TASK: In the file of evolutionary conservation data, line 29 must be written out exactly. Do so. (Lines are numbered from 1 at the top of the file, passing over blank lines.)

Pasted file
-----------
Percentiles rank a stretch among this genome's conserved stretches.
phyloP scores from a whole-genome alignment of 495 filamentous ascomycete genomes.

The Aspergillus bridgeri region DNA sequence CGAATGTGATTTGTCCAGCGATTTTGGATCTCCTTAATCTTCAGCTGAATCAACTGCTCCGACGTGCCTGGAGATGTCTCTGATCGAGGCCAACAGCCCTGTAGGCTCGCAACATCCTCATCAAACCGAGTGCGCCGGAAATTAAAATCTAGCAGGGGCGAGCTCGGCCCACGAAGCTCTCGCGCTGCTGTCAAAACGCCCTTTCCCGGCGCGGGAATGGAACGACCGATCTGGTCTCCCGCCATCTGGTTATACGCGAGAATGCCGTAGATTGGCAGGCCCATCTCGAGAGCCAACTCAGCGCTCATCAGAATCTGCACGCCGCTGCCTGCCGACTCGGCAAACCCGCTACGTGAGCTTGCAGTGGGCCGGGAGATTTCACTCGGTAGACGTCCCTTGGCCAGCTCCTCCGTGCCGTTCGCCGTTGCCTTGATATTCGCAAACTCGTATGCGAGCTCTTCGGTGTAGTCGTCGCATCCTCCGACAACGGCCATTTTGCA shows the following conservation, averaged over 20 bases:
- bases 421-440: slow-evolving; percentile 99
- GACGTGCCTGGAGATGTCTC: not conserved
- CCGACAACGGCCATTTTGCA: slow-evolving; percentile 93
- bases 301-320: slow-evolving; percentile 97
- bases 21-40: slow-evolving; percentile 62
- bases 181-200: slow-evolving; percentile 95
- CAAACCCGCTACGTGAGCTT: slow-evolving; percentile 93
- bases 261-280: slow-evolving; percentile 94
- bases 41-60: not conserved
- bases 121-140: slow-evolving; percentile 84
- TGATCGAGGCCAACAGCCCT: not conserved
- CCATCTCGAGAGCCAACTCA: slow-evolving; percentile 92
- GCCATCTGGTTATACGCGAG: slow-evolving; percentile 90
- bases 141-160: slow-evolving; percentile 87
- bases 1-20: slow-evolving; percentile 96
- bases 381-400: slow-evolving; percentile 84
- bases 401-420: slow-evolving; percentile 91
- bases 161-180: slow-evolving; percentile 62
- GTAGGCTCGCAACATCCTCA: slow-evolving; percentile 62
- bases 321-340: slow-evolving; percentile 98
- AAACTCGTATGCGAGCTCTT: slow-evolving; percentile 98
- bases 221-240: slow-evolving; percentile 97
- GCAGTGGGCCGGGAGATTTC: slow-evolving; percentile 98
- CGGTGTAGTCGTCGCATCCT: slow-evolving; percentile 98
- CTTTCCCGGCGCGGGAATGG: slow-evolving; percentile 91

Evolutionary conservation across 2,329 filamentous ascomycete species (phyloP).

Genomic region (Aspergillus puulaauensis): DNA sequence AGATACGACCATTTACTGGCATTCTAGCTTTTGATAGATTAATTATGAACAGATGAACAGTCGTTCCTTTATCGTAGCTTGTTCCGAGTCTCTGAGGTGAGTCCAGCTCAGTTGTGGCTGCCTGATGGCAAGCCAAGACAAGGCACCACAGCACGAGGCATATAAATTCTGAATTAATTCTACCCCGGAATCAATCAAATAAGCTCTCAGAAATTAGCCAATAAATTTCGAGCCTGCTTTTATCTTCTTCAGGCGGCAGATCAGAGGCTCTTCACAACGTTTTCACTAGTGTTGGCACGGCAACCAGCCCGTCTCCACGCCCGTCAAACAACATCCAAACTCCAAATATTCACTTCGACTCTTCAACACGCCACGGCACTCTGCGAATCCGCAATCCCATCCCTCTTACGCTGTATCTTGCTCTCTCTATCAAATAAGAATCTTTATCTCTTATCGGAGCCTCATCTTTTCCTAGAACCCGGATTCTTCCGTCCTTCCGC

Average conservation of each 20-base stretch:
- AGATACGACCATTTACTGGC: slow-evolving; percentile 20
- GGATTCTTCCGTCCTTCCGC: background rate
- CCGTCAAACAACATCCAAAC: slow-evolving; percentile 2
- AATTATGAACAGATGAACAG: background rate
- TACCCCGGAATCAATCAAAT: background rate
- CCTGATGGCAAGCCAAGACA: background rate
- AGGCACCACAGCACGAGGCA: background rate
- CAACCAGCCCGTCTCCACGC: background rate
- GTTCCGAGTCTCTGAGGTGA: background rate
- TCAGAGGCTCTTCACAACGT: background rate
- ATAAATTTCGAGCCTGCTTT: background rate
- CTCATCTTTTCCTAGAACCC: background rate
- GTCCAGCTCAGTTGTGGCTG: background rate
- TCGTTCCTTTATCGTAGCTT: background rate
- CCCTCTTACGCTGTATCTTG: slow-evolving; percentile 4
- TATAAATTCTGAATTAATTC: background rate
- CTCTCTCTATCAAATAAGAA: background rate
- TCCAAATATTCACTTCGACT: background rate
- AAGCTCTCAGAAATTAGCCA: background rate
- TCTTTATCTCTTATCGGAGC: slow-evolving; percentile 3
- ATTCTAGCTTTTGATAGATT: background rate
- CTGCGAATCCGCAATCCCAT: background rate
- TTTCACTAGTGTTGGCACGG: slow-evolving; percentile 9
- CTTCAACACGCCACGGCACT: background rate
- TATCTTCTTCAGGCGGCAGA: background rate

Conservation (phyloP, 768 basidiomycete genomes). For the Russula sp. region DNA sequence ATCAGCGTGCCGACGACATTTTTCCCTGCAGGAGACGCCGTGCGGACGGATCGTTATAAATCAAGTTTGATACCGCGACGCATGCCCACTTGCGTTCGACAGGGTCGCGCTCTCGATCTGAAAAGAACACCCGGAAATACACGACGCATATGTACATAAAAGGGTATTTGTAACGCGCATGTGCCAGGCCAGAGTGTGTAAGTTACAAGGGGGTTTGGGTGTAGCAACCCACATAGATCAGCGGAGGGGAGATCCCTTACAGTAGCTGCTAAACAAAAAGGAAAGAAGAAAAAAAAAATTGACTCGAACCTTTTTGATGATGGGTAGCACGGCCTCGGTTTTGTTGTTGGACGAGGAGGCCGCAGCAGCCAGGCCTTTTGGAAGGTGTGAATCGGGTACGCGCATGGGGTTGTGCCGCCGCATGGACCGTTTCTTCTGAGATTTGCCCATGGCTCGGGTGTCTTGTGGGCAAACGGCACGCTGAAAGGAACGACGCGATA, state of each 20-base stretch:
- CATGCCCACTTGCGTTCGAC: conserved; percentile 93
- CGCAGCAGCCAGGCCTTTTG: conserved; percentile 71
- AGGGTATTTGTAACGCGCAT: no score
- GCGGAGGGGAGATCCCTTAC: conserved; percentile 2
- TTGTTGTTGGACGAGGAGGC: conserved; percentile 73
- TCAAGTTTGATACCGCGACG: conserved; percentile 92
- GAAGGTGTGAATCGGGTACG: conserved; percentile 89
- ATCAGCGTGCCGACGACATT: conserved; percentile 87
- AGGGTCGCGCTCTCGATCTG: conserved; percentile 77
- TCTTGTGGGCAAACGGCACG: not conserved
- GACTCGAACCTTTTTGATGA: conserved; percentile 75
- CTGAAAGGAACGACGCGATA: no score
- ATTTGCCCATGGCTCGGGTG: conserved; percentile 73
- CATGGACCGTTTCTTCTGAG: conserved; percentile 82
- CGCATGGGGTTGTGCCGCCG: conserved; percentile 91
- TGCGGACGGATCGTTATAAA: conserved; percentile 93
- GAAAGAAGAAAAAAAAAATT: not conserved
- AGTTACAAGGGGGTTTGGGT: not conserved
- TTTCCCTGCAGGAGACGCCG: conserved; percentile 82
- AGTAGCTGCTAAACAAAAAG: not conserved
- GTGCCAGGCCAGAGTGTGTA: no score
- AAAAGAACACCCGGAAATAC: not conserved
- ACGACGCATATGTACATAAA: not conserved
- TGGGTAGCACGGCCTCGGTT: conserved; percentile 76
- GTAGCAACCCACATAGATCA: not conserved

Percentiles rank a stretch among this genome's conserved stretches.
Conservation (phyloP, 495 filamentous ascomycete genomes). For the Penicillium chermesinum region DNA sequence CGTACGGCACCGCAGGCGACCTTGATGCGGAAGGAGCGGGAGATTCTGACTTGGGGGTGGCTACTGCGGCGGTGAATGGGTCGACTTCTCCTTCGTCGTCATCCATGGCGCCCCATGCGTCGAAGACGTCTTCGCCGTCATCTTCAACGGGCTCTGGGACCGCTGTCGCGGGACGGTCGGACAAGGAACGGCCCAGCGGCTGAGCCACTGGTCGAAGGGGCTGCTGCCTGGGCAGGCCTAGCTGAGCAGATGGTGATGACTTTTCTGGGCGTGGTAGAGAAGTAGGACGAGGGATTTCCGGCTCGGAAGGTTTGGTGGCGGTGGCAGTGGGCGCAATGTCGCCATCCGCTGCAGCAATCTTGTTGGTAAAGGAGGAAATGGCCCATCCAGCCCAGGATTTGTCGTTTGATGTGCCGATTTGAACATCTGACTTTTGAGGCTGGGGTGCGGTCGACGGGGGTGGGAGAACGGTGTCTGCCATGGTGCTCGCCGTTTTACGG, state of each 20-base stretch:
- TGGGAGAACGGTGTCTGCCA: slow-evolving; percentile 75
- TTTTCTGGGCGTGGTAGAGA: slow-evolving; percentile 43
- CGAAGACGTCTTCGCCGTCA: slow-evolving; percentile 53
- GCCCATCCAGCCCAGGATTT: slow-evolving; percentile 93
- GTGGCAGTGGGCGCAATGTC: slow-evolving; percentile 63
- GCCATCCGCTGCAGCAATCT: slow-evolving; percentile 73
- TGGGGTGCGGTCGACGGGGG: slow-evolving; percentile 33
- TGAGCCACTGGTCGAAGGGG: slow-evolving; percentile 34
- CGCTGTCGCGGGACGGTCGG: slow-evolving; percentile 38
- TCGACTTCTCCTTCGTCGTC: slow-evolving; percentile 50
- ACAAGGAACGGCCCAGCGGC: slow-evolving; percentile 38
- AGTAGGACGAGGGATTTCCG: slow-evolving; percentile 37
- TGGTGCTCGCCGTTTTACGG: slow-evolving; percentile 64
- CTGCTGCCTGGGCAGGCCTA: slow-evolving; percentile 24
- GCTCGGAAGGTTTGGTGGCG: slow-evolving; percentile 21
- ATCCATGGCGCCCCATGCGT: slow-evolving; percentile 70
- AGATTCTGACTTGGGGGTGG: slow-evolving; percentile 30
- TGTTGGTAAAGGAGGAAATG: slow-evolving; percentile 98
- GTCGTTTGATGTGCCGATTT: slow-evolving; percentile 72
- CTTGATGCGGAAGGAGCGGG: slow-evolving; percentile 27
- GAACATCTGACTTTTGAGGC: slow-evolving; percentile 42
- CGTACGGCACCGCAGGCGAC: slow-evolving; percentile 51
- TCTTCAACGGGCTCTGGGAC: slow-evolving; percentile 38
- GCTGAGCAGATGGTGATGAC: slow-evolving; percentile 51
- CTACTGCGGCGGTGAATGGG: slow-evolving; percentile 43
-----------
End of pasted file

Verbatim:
Evolutionary conservation across 2,329 filamentous ascomycete species (phyloP).